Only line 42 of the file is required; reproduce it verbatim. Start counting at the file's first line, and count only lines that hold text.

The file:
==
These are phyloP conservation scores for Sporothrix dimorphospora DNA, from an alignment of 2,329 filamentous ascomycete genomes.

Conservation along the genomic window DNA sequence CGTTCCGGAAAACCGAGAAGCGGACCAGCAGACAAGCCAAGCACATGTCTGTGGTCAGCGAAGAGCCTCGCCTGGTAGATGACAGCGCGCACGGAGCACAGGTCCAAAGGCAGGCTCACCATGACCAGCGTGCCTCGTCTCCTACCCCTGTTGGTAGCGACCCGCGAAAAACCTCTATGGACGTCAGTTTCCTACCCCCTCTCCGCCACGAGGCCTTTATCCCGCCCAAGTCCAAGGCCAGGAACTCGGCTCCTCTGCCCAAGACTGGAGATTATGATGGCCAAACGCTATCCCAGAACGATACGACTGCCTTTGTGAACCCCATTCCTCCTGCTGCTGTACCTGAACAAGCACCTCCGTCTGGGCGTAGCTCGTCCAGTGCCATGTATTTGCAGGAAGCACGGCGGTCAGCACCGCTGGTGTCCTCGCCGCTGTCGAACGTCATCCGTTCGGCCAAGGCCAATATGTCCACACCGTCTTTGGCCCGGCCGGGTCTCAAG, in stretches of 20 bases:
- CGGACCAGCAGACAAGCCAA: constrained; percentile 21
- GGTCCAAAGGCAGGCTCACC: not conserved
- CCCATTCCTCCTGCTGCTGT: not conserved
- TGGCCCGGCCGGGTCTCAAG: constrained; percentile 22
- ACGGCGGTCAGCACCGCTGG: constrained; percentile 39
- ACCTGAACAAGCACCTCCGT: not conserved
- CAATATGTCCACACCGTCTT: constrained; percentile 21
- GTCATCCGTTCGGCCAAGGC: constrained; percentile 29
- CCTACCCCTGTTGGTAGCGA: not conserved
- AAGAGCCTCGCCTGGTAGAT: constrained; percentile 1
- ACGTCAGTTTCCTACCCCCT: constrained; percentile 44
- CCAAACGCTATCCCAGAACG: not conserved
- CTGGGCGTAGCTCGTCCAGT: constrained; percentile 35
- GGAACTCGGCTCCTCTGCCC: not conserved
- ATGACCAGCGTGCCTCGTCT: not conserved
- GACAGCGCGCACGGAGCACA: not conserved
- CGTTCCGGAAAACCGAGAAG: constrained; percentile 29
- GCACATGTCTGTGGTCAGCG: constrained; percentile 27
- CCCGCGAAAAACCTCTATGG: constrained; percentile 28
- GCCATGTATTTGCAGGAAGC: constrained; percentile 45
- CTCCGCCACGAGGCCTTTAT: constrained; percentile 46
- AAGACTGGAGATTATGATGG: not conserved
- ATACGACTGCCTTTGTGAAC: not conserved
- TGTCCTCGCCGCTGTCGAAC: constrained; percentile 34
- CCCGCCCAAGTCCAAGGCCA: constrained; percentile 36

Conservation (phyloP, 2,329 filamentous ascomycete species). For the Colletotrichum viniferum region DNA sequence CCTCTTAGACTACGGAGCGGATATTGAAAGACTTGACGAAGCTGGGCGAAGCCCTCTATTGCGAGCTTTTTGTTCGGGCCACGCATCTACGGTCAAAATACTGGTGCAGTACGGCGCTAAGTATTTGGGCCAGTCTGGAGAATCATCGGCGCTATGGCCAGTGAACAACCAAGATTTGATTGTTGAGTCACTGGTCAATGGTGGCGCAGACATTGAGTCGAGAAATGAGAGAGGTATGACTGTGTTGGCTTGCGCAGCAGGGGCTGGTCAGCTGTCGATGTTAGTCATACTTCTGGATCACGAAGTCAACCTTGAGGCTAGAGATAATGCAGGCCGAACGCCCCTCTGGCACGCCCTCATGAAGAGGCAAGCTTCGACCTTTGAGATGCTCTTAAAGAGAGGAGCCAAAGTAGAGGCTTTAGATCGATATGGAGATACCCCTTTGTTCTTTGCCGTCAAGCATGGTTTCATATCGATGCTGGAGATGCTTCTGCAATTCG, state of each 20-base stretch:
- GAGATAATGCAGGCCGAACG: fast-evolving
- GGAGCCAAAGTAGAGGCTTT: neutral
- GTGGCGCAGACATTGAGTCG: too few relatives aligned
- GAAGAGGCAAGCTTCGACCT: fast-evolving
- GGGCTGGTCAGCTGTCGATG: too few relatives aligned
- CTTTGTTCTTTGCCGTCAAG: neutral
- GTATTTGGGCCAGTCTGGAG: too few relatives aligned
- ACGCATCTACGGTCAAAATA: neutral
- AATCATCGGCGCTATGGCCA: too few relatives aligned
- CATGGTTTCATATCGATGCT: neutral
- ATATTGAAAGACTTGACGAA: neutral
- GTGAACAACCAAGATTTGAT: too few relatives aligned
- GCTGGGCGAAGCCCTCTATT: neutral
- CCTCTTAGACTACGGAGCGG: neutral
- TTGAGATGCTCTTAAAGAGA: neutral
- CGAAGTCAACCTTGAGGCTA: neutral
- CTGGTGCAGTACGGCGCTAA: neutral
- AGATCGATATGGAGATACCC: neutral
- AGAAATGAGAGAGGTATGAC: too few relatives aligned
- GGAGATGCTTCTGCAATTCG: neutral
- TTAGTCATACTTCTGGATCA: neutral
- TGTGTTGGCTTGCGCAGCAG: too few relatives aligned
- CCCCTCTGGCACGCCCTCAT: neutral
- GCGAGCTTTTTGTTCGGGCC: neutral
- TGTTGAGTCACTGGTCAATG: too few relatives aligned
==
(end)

- CCTCTTAGACTACGGAGCGG: neutral